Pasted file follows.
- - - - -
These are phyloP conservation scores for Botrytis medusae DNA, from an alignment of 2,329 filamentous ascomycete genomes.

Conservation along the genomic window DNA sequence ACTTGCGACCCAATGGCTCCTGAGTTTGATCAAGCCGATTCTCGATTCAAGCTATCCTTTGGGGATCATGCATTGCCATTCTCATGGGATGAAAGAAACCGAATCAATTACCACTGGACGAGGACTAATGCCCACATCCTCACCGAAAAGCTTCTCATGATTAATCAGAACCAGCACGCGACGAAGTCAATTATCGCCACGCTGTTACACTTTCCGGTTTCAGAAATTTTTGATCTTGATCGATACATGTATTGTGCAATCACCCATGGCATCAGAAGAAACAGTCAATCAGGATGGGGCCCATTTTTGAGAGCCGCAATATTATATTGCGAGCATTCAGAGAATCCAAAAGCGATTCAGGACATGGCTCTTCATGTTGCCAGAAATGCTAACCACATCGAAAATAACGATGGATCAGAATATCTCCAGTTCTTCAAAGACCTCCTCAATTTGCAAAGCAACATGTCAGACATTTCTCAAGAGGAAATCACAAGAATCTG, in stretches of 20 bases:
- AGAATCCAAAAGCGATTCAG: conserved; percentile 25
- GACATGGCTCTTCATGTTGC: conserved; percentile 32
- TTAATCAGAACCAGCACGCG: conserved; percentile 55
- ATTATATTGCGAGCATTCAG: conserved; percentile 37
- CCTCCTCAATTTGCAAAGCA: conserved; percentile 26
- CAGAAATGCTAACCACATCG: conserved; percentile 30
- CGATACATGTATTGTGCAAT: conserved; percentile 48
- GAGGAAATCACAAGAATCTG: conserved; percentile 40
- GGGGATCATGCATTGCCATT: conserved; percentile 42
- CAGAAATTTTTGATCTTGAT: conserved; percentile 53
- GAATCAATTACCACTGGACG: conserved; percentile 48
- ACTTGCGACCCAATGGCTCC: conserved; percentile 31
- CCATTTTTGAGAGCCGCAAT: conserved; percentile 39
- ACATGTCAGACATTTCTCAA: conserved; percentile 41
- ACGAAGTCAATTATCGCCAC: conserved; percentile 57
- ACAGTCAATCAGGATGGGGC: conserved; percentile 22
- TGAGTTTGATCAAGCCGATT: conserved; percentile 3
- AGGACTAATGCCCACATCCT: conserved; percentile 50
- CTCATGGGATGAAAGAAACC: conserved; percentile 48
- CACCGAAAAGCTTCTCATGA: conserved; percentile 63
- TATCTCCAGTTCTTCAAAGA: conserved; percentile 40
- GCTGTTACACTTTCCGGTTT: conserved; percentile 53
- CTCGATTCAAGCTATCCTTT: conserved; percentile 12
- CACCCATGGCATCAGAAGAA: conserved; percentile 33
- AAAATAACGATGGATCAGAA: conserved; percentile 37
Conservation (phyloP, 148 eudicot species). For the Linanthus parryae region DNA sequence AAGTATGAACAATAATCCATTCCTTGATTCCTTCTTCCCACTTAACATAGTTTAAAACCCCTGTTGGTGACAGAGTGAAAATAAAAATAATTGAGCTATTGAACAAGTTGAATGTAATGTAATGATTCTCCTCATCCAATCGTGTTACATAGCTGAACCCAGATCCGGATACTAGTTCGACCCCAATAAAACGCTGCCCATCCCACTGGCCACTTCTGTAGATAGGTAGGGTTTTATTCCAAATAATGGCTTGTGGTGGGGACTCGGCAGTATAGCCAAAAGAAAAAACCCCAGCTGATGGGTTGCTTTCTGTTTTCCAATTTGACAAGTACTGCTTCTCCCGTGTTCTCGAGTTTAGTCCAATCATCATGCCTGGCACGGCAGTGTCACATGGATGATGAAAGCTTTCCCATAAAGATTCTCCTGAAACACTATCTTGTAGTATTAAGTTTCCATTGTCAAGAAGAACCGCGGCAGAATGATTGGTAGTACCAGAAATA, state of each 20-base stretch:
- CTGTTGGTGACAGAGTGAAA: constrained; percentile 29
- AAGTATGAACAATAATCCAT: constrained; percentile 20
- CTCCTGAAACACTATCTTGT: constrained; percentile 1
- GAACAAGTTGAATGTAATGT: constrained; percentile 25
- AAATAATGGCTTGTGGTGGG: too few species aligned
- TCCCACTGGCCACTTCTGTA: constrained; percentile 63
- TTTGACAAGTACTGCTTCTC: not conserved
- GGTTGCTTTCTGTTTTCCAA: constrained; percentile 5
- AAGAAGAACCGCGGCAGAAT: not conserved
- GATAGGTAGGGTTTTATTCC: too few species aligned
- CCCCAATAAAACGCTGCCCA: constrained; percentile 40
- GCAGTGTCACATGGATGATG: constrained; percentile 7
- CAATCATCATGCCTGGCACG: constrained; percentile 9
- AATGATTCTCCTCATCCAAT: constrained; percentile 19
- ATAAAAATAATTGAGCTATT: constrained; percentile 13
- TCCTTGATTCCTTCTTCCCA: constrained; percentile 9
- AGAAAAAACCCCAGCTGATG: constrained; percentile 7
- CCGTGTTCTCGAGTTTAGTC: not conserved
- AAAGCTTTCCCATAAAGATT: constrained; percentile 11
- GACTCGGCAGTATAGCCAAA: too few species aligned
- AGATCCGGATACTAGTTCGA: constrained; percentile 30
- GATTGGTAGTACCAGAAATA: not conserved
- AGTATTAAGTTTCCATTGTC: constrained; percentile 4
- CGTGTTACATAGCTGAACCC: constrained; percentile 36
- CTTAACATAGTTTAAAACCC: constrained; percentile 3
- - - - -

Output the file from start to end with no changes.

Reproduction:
These are phyloP conservation scores for Botrytis medusae DNA, from an alignment of 2,329 filamentous ascomycete genomes.

Conservation along the genomic window DNA sequence ACTTGCGACCCAATGGCTCCTGAGTTTGATCAAGCCGATTCTCGATTCAAGCTATCCTTTGGGGATCATGCATTGCCATTCTCATGGGATGAAAGAAACCGAATCAATTACCACTGGACGAGGACTAATGCCCACATCCTCACCGAAAAGCTTCTCATGATTAATCAGAACCAGCACGCGACGAAGTCAATTATCGCCACGCTGTTACACTTTCCGGTTTCAGAAATTTTTGATCTTGATCGATACATGTATTGTGCAATCACCCATGGCATCAGAAGAAACAGTCAATCAGGATGGGGCCCATTTTTGAGAGCCGCAATATTATATTGCGAGCATTCAGAGAATCCAAAAGCGATTCAGGACATGGCTCTTCATGTTGCCAGAAATGCTAACCACATCGAAAATAACGATGGATCAGAATATCTCCAGTTCTTCAAAGACCTCCTCAATTTGCAAAGCAACATGTCAGACATTTCTCAAGAGGAAATCACAAGAATCTG, in stretches of 20 bases:
- AGAATCCAAAAGCGATTCAG: conserved; percentile 25
- GACATGGCTCTTCATGTTGC: conserved; percentile 32
- TTAATCAGAACCAGCACGCG: conserved; percentile 55
- ATTATATTGCGAGCATTCAG: conserved; percentile 37
- CCTCCTCAATTTGCAAAGCA: conserved; percentile 26
- CAGAAATGCTAACCACATCG: conserved; percentile 30
- CGATACATGTATTGTGCAAT: conserved; percentile 48
- GAGGAAATCACAAGAATCTG: conserved; percentile 40
- GGGGATCATGCATTGCCATT: conserved; percentile 42
- CAGAAATTTTTGATCTTGAT: conserved; percentile 53
- GAATCAATTACCACTGGACG: conserved; percentile 48
- ACTTGCGACCCAATGGCTCC: conserved; percentile 31
- CCATTTTTGAGAGCCGCAAT: conserved; percentile 39
- ACATGTCAGACATTTCTCAA: conserved; percentile 41
- ACGAAGTCAATTATCGCCAC: conserved; percentile 57
- ACAGTCAATCAGGATGGGGC: conserved; percentile 22
- TGAGTTTGATCAAGCCGATT: conserved; percentile 3
- AGGACTAATGCCCACATCCT: conserved; percentile 50
- CTCATGGGATGAAAGAAACC: conserved; percentile 48
- CACCGAAAAGCTTCTCATGA: conserved; percentile 63
- TATCTCCAGTTCTTCAAAGA: conserved; percentile 40
- GCTGTTACACTTTCCGGTTT: conserved; percentile 53
- CTCGATTCAAGCTATCCTTT: conserved; percentile 12
- CACCCATGGCATCAGAAGAA: conserved; percentile 33
- AAAATAACGATGGATCAGAA: conserved; percentile 37
Conservation (phyloP, 148 eudicot species). For the Linanthus parryae region DNA sequence AAGTATGAACAATAATCCATTCCTTGATTCCTTCTTCCCACTTAACATAGTTTAAAACCCCTGTTGGTGACAGAGTGAAAATAAAAATAATTGAGCTATTGAACAAGTTGAATGTAATGTAATGATTCTCCTCATCCAATCGTGTTACATAGCTGAACCCAGATCCGGATACTAGTTCGACCCCAATAAAACGCTGCCCATCCCACTGGCCACTTCTGTAGATAGGTAGGGTTTTATTCCAAATAATGGCTTGTGGTGGGGACTCGGCAGTATAGCCAAAAGAAAAAACCCCAGCTGATGGGTTGCTTTCTGTTTTCCAATTTGACAAGTACTGCTTCTCCCGTGTTCTCGAGTTTAGTCCAATCATCATGCCTGGCACGGCAGTGTCACATGGATGATGAAAGCTTTCCCATAAAGATTCTCCTGAAACACTATCTTGTAGTATTAAGTTTCCATTGTCAAGAAGAACCGCGGCAGAATGATTGGTAGTACCAGAAATA, state of each 20-base stretch:
- CTGTTGGTGACAGAGTGAAA: constrained; percentile 29
- AAGTATGAACAATAATCCAT: constrained; percentile 20
- CTCCTGAAACACTATCTTGT: constrained; percentile 1
- GAACAAGTTGAATGTAATGT: constrained; percentile 25
- AAATAATGGCTTGTGGTGGG: too few species aligned
- TCCCACTGGCCACTTCTGTA: constrained; percentile 63
- TTTGACAAGTACTGCTTCTC: not conserved
- GGTTGCTTTCTGTTTTCCAA: constrained; percentile 5
- AAGAAGAACCGCGGCAGAAT: not conserved
- GATAGGTAGGGTTTTATTCC: too few species aligned
- CCCCAATAAAACGCTGCCCA: constrained; percentile 40
- GCAGTGTCACATGGATGATG: constrained; percentile 7
- CAATCATCATGCCTGGCACG: constrained; percentile 9
- AATGATTCTCCTCATCCAAT: constrained; percentile 19
- ATAAAAATAATTGAGCTATT: constrained; percentile 13
- TCCTTGATTCCTTCTTCCCA: constrained; percentile 9
- AGAAAAAACCCCAGCTGATG: constrained; percentile 7
- CCGTGTTCTCGAGTTTAGTC: not conserved
- AAAGCTTTCCCATAAAGATT: constrained; percentile 11
- GACTCGGCAGTATAGCCAAA: too few species aligned
- AGATCCGGATACTAGTTCGA: constrained; percentile 30
- GATTGGTAGTACCAGAAATA: not conserved
- AGTATTAAGTTTCCATTGTC: constrained; percentile 4
- CGTGTTACATAGCTGAACCC: constrained; percentile 36
- CTTAACATAGTTTAAAACCC: constrained; percentile 3